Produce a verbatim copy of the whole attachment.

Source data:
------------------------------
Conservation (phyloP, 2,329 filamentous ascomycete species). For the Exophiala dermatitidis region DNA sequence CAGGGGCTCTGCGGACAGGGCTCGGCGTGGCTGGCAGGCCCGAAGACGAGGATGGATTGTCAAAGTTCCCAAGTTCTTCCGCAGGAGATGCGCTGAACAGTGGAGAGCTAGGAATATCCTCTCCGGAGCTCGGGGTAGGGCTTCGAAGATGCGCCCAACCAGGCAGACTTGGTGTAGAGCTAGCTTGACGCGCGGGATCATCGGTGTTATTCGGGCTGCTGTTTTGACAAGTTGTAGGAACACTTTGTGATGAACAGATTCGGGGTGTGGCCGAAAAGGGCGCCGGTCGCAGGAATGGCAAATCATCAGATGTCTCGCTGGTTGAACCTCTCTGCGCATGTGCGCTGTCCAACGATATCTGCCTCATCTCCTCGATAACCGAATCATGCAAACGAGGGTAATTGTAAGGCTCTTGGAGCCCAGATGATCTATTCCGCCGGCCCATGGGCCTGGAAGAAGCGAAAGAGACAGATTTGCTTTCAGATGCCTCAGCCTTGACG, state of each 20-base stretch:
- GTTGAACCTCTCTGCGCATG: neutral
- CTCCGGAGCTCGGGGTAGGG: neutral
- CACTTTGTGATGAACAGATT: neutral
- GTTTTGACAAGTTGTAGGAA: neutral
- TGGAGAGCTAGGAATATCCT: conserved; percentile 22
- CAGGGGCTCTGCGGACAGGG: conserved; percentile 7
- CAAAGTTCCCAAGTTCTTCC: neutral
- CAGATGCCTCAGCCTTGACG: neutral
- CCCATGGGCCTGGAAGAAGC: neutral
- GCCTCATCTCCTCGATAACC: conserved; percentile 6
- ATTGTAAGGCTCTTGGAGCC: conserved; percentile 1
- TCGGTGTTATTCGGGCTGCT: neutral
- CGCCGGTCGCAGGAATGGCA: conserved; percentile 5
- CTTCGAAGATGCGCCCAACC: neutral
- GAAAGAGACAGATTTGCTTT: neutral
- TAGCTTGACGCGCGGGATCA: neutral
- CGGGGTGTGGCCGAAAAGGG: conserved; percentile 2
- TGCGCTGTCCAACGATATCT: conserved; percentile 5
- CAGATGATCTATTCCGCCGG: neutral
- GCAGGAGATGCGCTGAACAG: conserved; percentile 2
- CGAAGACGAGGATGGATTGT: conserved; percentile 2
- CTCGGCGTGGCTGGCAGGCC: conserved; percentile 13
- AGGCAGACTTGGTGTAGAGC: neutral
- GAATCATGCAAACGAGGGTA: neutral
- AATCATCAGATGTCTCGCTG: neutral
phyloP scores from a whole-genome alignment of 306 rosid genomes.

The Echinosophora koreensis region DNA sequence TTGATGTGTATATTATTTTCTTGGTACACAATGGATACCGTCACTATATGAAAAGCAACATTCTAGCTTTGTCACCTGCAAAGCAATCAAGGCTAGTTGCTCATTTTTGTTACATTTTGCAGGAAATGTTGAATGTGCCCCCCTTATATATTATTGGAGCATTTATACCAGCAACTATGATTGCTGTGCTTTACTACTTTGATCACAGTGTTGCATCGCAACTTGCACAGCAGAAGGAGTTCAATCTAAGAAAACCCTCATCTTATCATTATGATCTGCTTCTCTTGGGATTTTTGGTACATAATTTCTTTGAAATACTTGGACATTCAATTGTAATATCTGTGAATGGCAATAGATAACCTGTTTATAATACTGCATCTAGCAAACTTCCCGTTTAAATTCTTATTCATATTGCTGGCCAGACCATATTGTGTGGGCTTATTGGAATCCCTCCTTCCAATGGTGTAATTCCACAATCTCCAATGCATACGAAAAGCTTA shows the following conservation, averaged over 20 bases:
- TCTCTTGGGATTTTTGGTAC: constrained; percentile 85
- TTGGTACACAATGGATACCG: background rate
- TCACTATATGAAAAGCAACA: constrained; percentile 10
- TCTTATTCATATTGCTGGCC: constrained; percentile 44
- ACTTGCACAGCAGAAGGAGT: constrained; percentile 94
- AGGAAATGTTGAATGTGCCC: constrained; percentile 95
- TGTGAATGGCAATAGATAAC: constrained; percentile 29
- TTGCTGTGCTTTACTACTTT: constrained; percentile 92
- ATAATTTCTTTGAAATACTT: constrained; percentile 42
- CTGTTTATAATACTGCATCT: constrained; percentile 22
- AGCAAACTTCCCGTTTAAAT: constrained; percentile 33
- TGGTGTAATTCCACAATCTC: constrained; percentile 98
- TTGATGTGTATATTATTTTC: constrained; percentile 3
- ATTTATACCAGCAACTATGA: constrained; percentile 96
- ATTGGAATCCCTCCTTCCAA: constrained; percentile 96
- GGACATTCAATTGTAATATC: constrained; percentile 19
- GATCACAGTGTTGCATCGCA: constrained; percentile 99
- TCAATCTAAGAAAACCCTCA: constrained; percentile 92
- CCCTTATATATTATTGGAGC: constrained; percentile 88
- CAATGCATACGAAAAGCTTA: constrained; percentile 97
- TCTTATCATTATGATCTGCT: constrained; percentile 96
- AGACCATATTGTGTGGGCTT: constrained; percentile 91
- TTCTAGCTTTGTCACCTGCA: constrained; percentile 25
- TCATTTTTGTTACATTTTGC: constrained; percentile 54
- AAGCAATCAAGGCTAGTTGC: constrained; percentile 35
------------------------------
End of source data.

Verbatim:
Conservation (phyloP, 2,329 filamentous ascomycete species). For the Exophiala dermatitidis region DNA sequence CAGGGGCTCTGCGGACAGGGCTCGGCGTGGCTGGCAGGCCCGAAGACGAGGATGGATTGTCAAAGTTCCCAAGTTCTTCCGCAGGAGATGCGCTGAACAGTGGAGAGCTAGGAATATCCTCTCCGGAGCTCGGGGTAGGGCTTCGAAGATGCGCCCAACCAGGCAGACTTGGTGTAGAGCTAGCTTGACGCGCGGGATCATCGGTGTTATTCGGGCTGCTGTTTTGACAAGTTGTAGGAACACTTTGTGATGAACAGATTCGGGGTGTGGCCGAAAAGGGCGCCGGTCGCAGGAATGGCAAATCATCAGATGTCTCGCTGGTTGAACCTCTCTGCGCATGTGCGCTGTCCAACGATATCTGCCTCATCTCCTCGATAACCGAATCATGCAAACGAGGGTAATTGTAAGGCTCTTGGAGCCCAGATGATCTATTCCGCCGGCCCATGGGCCTGGAAGAAGCGAAAGAGACAGATTTGCTTTCAGATGCCTCAGCCTTGACG, state of each 20-base stretch:
- GTTGAACCTCTCTGCGCATG: neutral
- CTCCGGAGCTCGGGGTAGGG: neutral
- CACTTTGTGATGAACAGATT: neutral
- GTTTTGACAAGTTGTAGGAA: neutral
- TGGAGAGCTAGGAATATCCT: conserved; percentile 22
- CAGGGGCTCTGCGGACAGGG: conserved; percentile 7
- CAAAGTTCCCAAGTTCTTCC: neutral
- CAGATGCCTCAGCCTTGACG: neutral
- CCCATGGGCCTGGAAGAAGC: neutral
- GCCTCATCTCCTCGATAACC: conserved; percentile 6
- ATTGTAAGGCTCTTGGAGCC: conserved; percentile 1
- TCGGTGTTATTCGGGCTGCT: neutral
- CGCCGGTCGCAGGAATGGCA: conserved; percentile 5
- CTTCGAAGATGCGCCCAACC: neutral
- GAAAGAGACAGATTTGCTTT: neutral
- TAGCTTGACGCGCGGGATCA: neutral
- CGGGGTGTGGCCGAAAAGGG: conserved; percentile 2
- TGCGCTGTCCAACGATATCT: conserved; percentile 5
- CAGATGATCTATTCCGCCGG: neutral
- GCAGGAGATGCGCTGAACAG: conserved; percentile 2
- CGAAGACGAGGATGGATTGT: conserved; percentile 2
- CTCGGCGTGGCTGGCAGGCC: conserved; percentile 13
- AGGCAGACTTGGTGTAGAGC: neutral
- GAATCATGCAAACGAGGGTA: neutral
- AATCATCAGATGTCTCGCTG: neutral
phyloP scores from a whole-genome alignment of 306 rosid genomes.

The Echinosophora koreensis region DNA sequence TTGATGTGTATATTATTTTCTTGGTACACAATGGATACCGTCACTATATGAAAAGCAACATTCTAGCTTTGTCACCTGCAAAGCAATCAAGGCTAGTTGCTCATTTTTGTTACATTTTGCAGGAAATGTTGAATGTGCCCCCCTTATATATTATTGGAGCATTTATACCAGCAACTATGATTGCTGTGCTTTACTACTTTGATCACAGTGTTGCATCGCAACTTGCACAGCAGAAGGAGTTCAATCTAAGAAAACCCTCATCTTATCATTATGATCTGCTTCTCTTGGGATTTTTGGTACATAATTTCTTTGAAATACTTGGACATTCAATTGTAATATCTGTGAATGGCAATAGATAACCTGTTTATAATACTGCATCTAGCAAACTTCCCGTTTAAATTCTTATTCATATTGCTGGCCAGACCATATTGTGTGGGCTTATTGGAATCCCTCCTTCCAATGGTGTAATTCCACAATCTCCAATGCATACGAAAAGCTTA shows the following conservation, averaged over 20 bases:
- TCTCTTGGGATTTTTGGTAC: constrained; percentile 85
- TTGGTACACAATGGATACCG: background rate
- TCACTATATGAAAAGCAACA: constrained; percentile 10
- TCTTATTCATATTGCTGGCC: constrained; percentile 44
- ACTTGCACAGCAGAAGGAGT: constrained; percentile 94
- AGGAAATGTTGAATGTGCCC: constrained; percentile 95
- TGTGAATGGCAATAGATAAC: constrained; percentile 29
- TTGCTGTGCTTTACTACTTT: constrained; percentile 92
- ATAATTTCTTTGAAATACTT: constrained; percentile 42
- CTGTTTATAATACTGCATCT: constrained; percentile 22
- AGCAAACTTCCCGTTTAAAT: constrained; percentile 33
- TGGTGTAATTCCACAATCTC: constrained; percentile 98
- TTGATGTGTATATTATTTTC: constrained; percentile 3
- ATTTATACCAGCAACTATGA: constrained; percentile 96
- ATTGGAATCCCTCCTTCCAA: constrained; percentile 96
- GGACATTCAATTGTAATATC: constrained; percentile 19
- GATCACAGTGTTGCATCGCA: constrained; percentile 99
- TCAATCTAAGAAAACCCTCA: constrained; percentile 92
- CCCTTATATATTATTGGAGC: constrained; percentile 88
- CAATGCATACGAAAAGCTTA: constrained; percentile 97
- TCTTATCATTATGATCTGCT: constrained; percentile 96
- AGACCATATTGTGTGGGCTT: constrained; percentile 91
- TTCTAGCTTTGTCACCTGCA: constrained; percentile 25
- TCATTTTTGTTACATTTTGC: constrained; percentile 54
- AAGCAATCAAGGCTAGTTGC: constrained; percentile 35